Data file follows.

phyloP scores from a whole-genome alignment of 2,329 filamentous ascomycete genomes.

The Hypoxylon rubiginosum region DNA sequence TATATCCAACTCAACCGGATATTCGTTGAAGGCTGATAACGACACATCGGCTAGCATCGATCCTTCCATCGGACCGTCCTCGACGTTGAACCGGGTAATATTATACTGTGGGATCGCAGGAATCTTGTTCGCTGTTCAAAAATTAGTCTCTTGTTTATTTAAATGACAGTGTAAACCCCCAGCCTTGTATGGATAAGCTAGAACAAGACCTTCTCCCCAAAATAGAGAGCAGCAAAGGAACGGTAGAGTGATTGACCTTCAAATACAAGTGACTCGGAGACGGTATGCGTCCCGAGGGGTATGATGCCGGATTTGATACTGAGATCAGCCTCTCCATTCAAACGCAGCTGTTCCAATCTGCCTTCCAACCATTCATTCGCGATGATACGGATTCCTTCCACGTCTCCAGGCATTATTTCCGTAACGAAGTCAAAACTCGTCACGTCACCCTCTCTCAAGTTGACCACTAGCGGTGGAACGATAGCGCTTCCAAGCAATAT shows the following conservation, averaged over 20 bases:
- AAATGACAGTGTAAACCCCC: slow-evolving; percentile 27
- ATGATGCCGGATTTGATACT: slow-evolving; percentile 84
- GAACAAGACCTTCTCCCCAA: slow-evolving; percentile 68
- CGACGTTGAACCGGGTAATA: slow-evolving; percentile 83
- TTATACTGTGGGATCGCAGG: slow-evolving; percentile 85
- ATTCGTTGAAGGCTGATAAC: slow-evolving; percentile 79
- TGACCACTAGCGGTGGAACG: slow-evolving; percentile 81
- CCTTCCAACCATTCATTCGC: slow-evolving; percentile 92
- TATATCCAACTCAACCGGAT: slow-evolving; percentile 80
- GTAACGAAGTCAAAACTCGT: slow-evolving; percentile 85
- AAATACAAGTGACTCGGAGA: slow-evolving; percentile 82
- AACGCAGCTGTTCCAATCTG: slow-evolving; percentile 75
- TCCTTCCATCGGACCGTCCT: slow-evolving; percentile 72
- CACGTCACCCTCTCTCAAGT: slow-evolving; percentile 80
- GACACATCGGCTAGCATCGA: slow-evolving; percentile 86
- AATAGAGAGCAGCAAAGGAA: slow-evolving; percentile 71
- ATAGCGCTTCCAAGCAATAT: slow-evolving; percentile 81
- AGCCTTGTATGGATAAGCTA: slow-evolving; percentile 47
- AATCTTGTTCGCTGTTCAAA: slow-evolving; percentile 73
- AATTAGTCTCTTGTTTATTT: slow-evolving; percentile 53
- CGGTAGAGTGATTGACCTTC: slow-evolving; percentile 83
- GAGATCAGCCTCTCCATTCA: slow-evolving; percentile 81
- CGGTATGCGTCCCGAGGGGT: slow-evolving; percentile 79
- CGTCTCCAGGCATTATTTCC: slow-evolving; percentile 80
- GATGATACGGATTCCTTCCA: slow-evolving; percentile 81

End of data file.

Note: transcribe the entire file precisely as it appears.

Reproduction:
phyloP scores from a whole-genome alignment of 2,329 filamentous ascomycete genomes.

The Hypoxylon rubiginosum region DNA sequence TATATCCAACTCAACCGGATATTCGTTGAAGGCTGATAACGACACATCGGCTAGCATCGATCCTTCCATCGGACCGTCCTCGACGTTGAACCGGGTAATATTATACTGTGGGATCGCAGGAATCTTGTTCGCTGTTCAAAAATTAGTCTCTTGTTTATTTAAATGACAGTGTAAACCCCCAGCCTTGTATGGATAAGCTAGAACAAGACCTTCTCCCCAAAATAGAGAGCAGCAAAGGAACGGTAGAGTGATTGACCTTCAAATACAAGTGACTCGGAGACGGTATGCGTCCCGAGGGGTATGATGCCGGATTTGATACTGAGATCAGCCTCTCCATTCAAACGCAGCTGTTCCAATCTGCCTTCCAACCATTCATTCGCGATGATACGGATTCCTTCCACGTCTCCAGGCATTATTTCCGTAACGAAGTCAAAACTCGTCACGTCACCCTCTCTCAAGTTGACCACTAGCGGTGGAACGATAGCGCTTCCAAGCAATAT shows the following conservation, averaged over 20 bases:
- AAATGACAGTGTAAACCCCC: slow-evolving; percentile 27
- ATGATGCCGGATTTGATACT: slow-evolving; percentile 84
- GAACAAGACCTTCTCCCCAA: slow-evolving; percentile 68
- CGACGTTGAACCGGGTAATA: slow-evolving; percentile 83
- TTATACTGTGGGATCGCAGG: slow-evolving; percentile 85
- ATTCGTTGAAGGCTGATAAC: slow-evolving; percentile 79
- TGACCACTAGCGGTGGAACG: slow-evolving; percentile 81
- CCTTCCAACCATTCATTCGC: slow-evolving; percentile 92
- TATATCCAACTCAACCGGAT: slow-evolving; percentile 80
- GTAACGAAGTCAAAACTCGT: slow-evolving; percentile 85
- AAATACAAGTGACTCGGAGA: slow-evolving; percentile 82
- AACGCAGCTGTTCCAATCTG: slow-evolving; percentile 75
- TCCTTCCATCGGACCGTCCT: slow-evolving; percentile 72
- CACGTCACCCTCTCTCAAGT: slow-evolving; percentile 80
- GACACATCGGCTAGCATCGA: slow-evolving; percentile 86
- AATAGAGAGCAGCAAAGGAA: slow-evolving; percentile 71
- ATAGCGCTTCCAAGCAATAT: slow-evolving; percentile 81
- AGCCTTGTATGGATAAGCTA: slow-evolving; percentile 47
- AATCTTGTTCGCTGTTCAAA: slow-evolving; percentile 73
- AATTAGTCTCTTGTTTATTT: slow-evolving; percentile 53
- CGGTAGAGTGATTGACCTTC: slow-evolving; percentile 83
- GAGATCAGCCTCTCCATTCA: slow-evolving; percentile 81
- CGGTATGCGTCCCGAGGGGT: slow-evolving; percentile 79
- CGTCTCCAGGCATTATTTCC: slow-evolving; percentile 80
- GATGATACGGATTCCTTCCA: slow-evolving; percentile 81